“They went to war as young men, because it promised to be more exciting than pushing a plow over a worn-out hillside. Or because there was nothing else to do. Or because they were conscripted and kicked into it. They came out of the war the most invincible grafters in history. The shiftless boor of a stable-boy found himself transformed into a shining hero, and he meant to lie back and live on it for the rest of his days. Be assured that he understood very well the cash value of his old uniform. If he had a peg-leg or an empty sleeve, so much the more impudently could he pass around his property cap. For forty years, he and his mendicant band have been a cursed albatross hung around the necks of their honest fellows. Able-bodied men, they have lolled back and eaten up millions of dollars, belonging to a State which they pretend to love and which, as they well know, has needed every penny for the desperate struggle of existence. Since the political party which dominates this State is too cowardly to tell them to go to work or go to the devil, it will be a God’s mercy when the last one of them is in his grave. You may take my word for that.”
But Queed, being a scientist by passion, never took anybody’s word for anything. He always went to the original sources of information, and found out for himself. It was a year now since he had begun saturating himself in the annals of the State and the South, and he had scoured the field so effectually that Colonel Cowles himself had been known to appeal to him on a point of history, though the Colonel had forty years’ start on him, and had himself helped to make that history.
Therefore Queed knew that Nicolovius, by taking the case of one soldier in ten, perhaps, or twenty or fifty, and offering it as typical of the whole, was bitterly caricaturing history; and he wondered why in the world the old man cared to do it.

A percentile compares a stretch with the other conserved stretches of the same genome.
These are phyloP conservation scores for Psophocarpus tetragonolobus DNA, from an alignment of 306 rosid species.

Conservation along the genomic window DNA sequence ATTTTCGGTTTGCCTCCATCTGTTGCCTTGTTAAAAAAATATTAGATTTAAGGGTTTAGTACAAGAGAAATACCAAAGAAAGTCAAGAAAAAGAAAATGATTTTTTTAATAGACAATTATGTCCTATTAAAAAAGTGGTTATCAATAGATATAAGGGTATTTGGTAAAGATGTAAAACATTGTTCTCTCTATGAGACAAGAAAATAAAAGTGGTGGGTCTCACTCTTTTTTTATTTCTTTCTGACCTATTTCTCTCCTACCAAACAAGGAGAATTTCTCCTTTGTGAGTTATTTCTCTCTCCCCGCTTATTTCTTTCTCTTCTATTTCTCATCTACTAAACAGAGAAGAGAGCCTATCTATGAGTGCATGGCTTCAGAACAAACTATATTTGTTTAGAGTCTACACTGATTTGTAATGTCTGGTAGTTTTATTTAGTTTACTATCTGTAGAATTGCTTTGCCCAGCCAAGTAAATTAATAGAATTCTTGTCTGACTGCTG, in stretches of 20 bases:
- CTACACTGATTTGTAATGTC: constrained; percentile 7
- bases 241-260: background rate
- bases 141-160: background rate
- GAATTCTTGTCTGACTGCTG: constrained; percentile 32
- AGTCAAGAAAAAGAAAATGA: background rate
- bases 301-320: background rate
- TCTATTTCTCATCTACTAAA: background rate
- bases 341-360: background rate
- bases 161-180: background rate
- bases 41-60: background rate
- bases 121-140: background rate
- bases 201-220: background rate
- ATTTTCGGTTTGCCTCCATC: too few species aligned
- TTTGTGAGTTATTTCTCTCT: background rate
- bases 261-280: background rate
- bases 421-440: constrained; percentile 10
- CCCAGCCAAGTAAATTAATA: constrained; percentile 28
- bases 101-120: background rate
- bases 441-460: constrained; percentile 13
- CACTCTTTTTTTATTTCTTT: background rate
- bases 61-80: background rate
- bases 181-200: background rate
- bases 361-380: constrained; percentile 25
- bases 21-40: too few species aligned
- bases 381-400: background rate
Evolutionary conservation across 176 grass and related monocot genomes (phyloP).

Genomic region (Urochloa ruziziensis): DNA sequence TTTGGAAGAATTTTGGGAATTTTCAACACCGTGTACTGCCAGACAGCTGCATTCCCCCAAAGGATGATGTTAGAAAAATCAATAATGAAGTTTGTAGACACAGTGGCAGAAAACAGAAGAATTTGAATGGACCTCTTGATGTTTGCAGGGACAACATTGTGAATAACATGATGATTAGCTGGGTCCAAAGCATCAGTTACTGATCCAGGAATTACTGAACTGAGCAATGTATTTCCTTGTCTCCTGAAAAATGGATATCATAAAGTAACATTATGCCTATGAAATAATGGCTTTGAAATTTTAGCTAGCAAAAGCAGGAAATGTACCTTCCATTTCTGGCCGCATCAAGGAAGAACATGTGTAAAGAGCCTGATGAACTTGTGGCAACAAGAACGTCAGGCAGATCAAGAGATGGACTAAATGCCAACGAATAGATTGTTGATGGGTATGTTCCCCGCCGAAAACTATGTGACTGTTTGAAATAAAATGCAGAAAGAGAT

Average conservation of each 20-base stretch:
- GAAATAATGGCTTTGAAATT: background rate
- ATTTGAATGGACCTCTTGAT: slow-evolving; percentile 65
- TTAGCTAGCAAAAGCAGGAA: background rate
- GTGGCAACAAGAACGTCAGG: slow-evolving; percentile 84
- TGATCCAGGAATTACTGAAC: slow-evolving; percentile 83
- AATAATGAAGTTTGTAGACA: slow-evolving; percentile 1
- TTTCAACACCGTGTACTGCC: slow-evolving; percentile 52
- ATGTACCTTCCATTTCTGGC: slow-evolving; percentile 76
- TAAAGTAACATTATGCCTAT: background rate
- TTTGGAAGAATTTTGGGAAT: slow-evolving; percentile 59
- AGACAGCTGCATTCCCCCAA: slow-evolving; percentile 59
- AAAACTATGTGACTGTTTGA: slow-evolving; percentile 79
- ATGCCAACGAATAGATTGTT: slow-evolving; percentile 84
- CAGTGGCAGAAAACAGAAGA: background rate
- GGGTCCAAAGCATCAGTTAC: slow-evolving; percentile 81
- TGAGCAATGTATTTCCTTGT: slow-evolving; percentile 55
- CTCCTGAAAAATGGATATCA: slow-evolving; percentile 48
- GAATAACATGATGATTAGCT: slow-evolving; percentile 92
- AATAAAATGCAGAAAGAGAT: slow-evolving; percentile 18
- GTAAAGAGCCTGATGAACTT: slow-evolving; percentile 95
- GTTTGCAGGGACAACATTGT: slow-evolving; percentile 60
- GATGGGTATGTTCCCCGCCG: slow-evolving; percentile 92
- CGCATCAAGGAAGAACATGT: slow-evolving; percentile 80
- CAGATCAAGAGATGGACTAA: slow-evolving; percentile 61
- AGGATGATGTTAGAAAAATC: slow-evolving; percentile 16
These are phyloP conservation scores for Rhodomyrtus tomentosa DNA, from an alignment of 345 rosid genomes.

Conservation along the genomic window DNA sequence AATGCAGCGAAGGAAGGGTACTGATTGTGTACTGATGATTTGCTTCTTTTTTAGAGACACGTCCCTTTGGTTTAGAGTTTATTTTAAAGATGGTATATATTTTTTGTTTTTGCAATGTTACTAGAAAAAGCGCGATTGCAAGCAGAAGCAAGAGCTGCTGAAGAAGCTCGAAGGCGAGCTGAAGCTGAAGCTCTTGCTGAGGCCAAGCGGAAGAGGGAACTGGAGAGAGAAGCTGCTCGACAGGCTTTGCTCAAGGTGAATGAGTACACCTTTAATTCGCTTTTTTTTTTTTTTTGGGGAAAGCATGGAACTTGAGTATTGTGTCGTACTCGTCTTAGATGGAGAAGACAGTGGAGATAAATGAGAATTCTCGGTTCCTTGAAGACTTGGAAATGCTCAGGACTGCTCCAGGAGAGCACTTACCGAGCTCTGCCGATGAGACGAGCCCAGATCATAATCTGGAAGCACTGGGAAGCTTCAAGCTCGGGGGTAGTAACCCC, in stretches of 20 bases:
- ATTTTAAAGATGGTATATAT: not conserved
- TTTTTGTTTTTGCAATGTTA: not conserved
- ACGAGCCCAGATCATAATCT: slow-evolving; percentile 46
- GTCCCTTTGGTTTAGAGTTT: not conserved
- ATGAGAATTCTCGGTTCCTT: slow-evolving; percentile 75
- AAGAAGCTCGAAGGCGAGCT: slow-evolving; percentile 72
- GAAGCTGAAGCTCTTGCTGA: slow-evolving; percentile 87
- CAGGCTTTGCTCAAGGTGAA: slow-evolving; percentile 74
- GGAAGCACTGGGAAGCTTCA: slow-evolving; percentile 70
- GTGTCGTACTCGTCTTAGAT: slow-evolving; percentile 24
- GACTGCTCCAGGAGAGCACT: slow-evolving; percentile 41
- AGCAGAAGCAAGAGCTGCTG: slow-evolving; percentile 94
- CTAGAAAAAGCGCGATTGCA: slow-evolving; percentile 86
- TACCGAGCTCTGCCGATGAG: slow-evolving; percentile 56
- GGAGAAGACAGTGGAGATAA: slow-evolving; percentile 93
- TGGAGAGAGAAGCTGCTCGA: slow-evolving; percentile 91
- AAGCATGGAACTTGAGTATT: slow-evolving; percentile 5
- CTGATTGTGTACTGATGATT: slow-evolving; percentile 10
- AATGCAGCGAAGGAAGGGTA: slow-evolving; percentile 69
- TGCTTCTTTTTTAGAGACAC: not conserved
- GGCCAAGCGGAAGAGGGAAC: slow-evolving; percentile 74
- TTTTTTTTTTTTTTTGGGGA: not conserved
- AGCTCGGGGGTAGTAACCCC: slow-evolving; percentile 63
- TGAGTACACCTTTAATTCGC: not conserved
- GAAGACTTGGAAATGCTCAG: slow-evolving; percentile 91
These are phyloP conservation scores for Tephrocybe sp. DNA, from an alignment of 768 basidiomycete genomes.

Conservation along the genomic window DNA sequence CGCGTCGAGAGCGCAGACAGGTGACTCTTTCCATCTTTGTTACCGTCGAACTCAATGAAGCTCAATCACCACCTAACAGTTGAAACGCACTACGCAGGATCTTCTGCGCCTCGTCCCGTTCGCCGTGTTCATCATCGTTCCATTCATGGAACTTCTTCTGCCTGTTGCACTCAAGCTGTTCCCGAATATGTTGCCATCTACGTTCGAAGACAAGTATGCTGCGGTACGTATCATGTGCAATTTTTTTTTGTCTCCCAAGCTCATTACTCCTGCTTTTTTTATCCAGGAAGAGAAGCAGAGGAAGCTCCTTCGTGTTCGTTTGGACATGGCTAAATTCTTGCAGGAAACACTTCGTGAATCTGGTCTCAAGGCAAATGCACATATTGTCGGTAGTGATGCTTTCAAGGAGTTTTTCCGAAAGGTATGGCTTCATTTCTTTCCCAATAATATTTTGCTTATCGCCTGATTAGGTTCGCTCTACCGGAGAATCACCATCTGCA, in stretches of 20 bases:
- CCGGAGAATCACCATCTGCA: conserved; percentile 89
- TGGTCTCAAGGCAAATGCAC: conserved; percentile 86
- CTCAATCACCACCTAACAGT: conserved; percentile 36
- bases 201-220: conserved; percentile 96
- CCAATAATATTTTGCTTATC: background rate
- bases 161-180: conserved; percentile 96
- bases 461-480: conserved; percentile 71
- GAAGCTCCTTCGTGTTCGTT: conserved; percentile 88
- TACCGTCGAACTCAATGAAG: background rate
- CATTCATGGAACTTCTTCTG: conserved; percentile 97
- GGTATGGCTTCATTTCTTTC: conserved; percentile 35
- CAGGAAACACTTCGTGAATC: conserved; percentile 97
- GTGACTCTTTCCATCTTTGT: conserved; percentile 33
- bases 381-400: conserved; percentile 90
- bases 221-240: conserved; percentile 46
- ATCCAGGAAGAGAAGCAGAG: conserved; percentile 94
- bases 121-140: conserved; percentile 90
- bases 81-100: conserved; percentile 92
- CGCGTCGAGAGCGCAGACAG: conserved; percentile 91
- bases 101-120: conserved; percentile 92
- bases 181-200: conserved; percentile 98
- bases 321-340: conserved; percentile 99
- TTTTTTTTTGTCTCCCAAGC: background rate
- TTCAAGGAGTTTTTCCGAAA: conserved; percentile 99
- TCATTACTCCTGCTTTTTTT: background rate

“My own reading of the recent history of the South,” said Queed, “can hardly sustain such a view.”
“You have only to read further to be convinced.”
“But I thought you yourself never read recent history.”
Nicolovius flung him a sharp look, which the young man, staring thoughtfully at the floor, missed. The old professor laughed.
“My dear boy! I read it on the lips of Major Brooke, I read it daily in the newspapers, I read it in such articles as your Colonel Cowles wrote about this very Reunion. I cannot get away from history in the making, if I would. Ah, there is the supper bell—I’m quite ready for it, too. Let us go down.”
They went down arm in arm. On the stairs Nicolovius said: “These Southern manifestations interest me because, though extreme, they are after all so absurdly typical of human nature. I have even seen the same sort of thing in my own land.”
Queed, though he knew the history of Ireland very well, could not recall any parallel to the United Confederate Veterans in the annals of that country. Still, a man capable of distorting history as Nicolovius distorted it could always find a parallel to anything anywhere.